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NYPL Deems Print Encyclopedias 'Relevant' in Digital Age

Sunday, March 18, 2012

A panoramic view of the main branch of the Rose Main Reading Room at the New York Public Library. A panoramic view of the main branch of the Rose Main Reading Room at the New York Public Library. (David Iliff/Wikipedia Commons)

As reference materials continue to move online, the New York Public Library will continue to keep print versions of the World Book Encyclopedia in all its 87 branch libraries, which are found in Manhattan, the Bronx and Staten Island.

"We definitely think it's relevant for certain groups of users," said Denise Hibay, NYPL's head of collection development.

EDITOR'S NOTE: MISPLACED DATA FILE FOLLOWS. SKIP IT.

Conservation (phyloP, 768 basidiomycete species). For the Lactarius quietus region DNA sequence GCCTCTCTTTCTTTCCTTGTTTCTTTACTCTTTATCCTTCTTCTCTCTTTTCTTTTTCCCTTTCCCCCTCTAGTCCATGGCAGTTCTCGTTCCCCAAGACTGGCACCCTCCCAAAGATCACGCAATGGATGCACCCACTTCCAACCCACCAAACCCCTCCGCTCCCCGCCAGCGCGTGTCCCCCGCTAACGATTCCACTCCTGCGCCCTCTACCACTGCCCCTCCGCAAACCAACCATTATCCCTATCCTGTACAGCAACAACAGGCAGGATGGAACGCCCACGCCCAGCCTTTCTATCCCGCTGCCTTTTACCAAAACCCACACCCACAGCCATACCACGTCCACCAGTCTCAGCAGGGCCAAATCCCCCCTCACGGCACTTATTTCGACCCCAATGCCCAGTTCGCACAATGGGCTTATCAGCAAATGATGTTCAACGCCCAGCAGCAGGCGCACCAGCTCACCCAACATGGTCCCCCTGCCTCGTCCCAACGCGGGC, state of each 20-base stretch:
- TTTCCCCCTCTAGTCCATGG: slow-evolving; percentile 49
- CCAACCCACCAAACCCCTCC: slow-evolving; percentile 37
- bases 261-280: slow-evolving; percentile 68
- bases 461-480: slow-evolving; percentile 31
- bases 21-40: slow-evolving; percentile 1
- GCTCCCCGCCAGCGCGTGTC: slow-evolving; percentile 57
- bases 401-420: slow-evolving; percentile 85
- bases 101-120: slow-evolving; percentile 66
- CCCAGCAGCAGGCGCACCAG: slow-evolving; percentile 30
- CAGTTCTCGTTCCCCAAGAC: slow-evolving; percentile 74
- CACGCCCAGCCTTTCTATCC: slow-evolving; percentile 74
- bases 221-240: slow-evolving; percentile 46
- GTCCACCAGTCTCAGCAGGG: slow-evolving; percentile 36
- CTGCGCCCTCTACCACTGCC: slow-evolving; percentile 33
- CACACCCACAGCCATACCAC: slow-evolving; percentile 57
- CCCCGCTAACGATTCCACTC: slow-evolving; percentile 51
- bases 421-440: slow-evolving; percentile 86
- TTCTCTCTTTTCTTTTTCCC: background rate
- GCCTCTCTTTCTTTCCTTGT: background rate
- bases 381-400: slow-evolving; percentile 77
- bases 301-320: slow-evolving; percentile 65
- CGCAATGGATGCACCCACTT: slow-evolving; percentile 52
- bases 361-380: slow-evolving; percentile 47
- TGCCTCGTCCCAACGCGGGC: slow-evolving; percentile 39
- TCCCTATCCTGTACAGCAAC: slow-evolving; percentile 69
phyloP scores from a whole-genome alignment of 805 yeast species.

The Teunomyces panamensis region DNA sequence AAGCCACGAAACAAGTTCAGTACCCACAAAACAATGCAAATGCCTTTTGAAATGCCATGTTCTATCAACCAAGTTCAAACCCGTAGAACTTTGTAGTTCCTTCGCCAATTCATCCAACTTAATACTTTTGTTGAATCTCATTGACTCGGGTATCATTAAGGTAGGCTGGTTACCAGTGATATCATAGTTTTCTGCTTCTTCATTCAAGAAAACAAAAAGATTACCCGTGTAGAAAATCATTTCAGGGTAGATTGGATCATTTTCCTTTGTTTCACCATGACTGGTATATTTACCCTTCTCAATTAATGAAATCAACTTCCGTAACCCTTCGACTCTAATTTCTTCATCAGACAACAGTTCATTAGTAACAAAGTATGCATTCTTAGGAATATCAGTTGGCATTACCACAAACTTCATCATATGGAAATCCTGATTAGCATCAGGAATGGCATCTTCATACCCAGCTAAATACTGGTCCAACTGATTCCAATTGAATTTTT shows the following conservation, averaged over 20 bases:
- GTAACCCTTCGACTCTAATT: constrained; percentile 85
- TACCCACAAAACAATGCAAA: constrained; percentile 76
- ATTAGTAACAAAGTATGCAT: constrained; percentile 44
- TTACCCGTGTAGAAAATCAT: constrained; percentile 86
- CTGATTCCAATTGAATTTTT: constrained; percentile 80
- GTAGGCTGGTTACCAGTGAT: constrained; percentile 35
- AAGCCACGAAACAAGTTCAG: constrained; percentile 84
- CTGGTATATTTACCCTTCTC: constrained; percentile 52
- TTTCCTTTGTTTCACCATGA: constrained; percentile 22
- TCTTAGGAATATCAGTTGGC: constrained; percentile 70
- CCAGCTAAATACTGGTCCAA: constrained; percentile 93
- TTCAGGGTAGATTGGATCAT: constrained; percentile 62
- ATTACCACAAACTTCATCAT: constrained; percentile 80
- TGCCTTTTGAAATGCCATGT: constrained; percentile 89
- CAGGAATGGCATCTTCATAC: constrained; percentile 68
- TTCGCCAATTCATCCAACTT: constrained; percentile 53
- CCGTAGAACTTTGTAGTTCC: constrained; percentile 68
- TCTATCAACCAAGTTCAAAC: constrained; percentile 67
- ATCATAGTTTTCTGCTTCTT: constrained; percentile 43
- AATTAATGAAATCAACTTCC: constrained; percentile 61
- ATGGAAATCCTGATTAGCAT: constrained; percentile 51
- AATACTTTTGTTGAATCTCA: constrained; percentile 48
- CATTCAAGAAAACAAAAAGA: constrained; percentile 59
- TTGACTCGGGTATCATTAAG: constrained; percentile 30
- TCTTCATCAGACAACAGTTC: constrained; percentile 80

After 244 years, Encyclopaedia Britannica announced last week that it will go all digital. Its 2010 edition will be the last print edition. Other encyclopedias have done the same, leaving World Book as one of the last to remain on paper, according to Hibay. But while the industry shifts focus from bookshelves to the annals of the internet, the New York Public Library is not ready to leave behind patrons who do not or cannot use the web.

"A group of students come into a branch after school. There are only so many computer terminals in a branch, so we want this to be available for them, as a backup," Hibay said. "And some people still prefer the print volume."

Some recent immigrants, low-income New Yorkers and elderly patrons also benefit from having the World Book in print, Hibay said.

For the internet-savvy, though, the New York Public Library also offers the World Book and Grolier's Encyclopedia online to anyone with a library card.

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